Musicians for Mali—Toubab Krewe and Friends Bring Awareness to Malian Crisis Through Benefit Concert at the City Winery
Mali, the small land-locked country in the northwest of Africa, is in the midst of a political crisis. Earlier this year Tuareg rebels from neighboring Libya crossed the border into Mali from the north, while in the south the government was overthrown by a military coup. The Tuareg took control of the north, declaring it an independent nation, while another Tuareg fraction—Islamist militants called Ansar Dine—joined forces yet eventually won the upper hand.
The two groups have very different aims: the former wants independence for the Tuareg people and the formation of a state called Azawad, while the latter have imposed Shariah Law of a kind reminiscent of the Taliban. The north is in a state of disarray with crime on the rise, women having lost their rights, and with music, the staple and lifeblood of Malian culture, having been banned. Mali is extremely poor, and with refugees fleeing in unprecedented numbers—turning the cities of Gao, Kidal, and Timbuktu into virtual ghost towns—Toubab Krewe organized a benefit concert at New York’s the City Winery to raise money and awareness for those people that urgently need help.
The event, which took place on September 22, was a fantastic display of solidarity and Malian culture, with famous African artists traveling far to be part of it. A joint effort by Afropop, the Malian Cultural Center (based in NYC), and Toubab Krewe, the concert raised funds for Relief International and Instruments4Africa, two organizations found to be extremely worthy of the night’s donations.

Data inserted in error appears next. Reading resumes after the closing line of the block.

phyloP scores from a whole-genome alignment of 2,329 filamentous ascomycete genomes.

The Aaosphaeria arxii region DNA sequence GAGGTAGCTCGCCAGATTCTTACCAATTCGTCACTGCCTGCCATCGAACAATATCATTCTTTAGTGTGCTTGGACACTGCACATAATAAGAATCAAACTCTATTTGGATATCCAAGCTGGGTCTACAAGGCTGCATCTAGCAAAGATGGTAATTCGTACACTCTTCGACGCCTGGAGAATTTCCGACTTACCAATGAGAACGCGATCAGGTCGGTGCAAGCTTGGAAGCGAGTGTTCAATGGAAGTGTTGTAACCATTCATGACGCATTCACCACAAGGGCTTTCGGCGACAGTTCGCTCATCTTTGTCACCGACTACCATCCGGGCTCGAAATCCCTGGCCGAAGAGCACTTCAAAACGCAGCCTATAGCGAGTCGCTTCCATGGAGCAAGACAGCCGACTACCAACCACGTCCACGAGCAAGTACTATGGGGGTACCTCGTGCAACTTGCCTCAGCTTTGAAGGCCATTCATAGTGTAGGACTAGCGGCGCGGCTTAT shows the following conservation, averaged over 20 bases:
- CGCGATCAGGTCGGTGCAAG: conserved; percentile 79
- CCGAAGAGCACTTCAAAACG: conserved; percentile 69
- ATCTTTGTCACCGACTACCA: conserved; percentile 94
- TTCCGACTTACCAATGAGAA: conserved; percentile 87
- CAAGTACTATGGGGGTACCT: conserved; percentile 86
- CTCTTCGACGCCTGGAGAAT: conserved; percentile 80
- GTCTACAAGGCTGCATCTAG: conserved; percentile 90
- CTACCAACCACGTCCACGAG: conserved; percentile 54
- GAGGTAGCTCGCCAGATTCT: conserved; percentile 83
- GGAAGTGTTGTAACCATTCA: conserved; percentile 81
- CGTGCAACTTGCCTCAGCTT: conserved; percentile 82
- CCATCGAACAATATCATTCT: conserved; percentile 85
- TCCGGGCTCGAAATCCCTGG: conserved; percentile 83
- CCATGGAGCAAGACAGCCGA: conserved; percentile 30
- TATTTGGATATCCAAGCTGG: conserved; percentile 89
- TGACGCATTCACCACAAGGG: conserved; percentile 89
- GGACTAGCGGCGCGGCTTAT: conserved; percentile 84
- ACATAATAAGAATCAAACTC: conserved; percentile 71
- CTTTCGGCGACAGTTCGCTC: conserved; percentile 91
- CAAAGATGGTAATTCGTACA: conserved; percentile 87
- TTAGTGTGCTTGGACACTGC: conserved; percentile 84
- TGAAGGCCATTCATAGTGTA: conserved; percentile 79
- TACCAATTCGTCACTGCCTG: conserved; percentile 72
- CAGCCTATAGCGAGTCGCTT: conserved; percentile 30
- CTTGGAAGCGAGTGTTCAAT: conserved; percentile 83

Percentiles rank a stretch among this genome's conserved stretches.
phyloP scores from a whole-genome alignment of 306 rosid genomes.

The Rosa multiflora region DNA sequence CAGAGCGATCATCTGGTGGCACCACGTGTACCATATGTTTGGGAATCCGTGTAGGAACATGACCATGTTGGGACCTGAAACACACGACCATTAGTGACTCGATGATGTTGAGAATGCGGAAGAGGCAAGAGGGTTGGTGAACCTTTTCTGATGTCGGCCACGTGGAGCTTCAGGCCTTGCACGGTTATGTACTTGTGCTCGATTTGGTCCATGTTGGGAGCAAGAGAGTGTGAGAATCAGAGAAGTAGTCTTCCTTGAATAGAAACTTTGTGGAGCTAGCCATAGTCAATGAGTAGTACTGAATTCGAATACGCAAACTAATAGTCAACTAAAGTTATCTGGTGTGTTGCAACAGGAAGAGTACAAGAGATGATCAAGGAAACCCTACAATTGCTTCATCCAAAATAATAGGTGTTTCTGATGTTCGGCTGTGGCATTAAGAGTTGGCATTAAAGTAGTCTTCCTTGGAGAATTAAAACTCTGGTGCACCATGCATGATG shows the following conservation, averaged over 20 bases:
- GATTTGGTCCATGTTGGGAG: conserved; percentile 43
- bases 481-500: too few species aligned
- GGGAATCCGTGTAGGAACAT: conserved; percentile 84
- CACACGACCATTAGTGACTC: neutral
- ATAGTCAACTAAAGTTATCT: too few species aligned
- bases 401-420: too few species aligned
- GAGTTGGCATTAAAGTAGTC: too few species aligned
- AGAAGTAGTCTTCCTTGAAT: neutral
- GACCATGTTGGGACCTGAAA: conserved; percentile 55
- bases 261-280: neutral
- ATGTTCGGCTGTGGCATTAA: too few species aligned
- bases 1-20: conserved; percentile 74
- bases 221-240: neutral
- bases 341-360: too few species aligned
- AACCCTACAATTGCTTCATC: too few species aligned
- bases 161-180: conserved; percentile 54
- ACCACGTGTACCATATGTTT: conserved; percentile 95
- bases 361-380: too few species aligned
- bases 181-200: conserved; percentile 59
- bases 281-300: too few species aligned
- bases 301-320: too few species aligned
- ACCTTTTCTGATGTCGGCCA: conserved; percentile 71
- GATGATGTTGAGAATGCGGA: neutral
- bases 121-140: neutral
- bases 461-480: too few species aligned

The benefit was packed full of incredible performances, beginning with Banning Eyre and Friends, and including, Benyoro,who at one point had the entire audience on their feet, Oran Etkin, Abdoulaye Alhassane Toure, and Balla Kouyate, considered among the best balafon players in the world. The night also saw many speakers and video clips, urging people to donate and thanking them for their time and contributions. NY Senator Bill Perkins made an appearance to pledge his support and emphasize the catastrophic nature of these political events, both at home and in Mali. The night closed with Toubab Krewe taking the stage for an especially intimate performance, before being joined by virtually every artist they could fit on the City Winery’s small stage. To see both traditional and contemporary West African music throughout the night only made the African inspiration of extremely original and genre-transcending Toubab Krewe all the more apparent. At one point there were twenty people on stage; it was an unbelievable and inspired finale to a night of the talent and culture of a country currently at risk of losing it.
For more information on the performers and to donate to the cause, check out Afropop’s webpage for the event.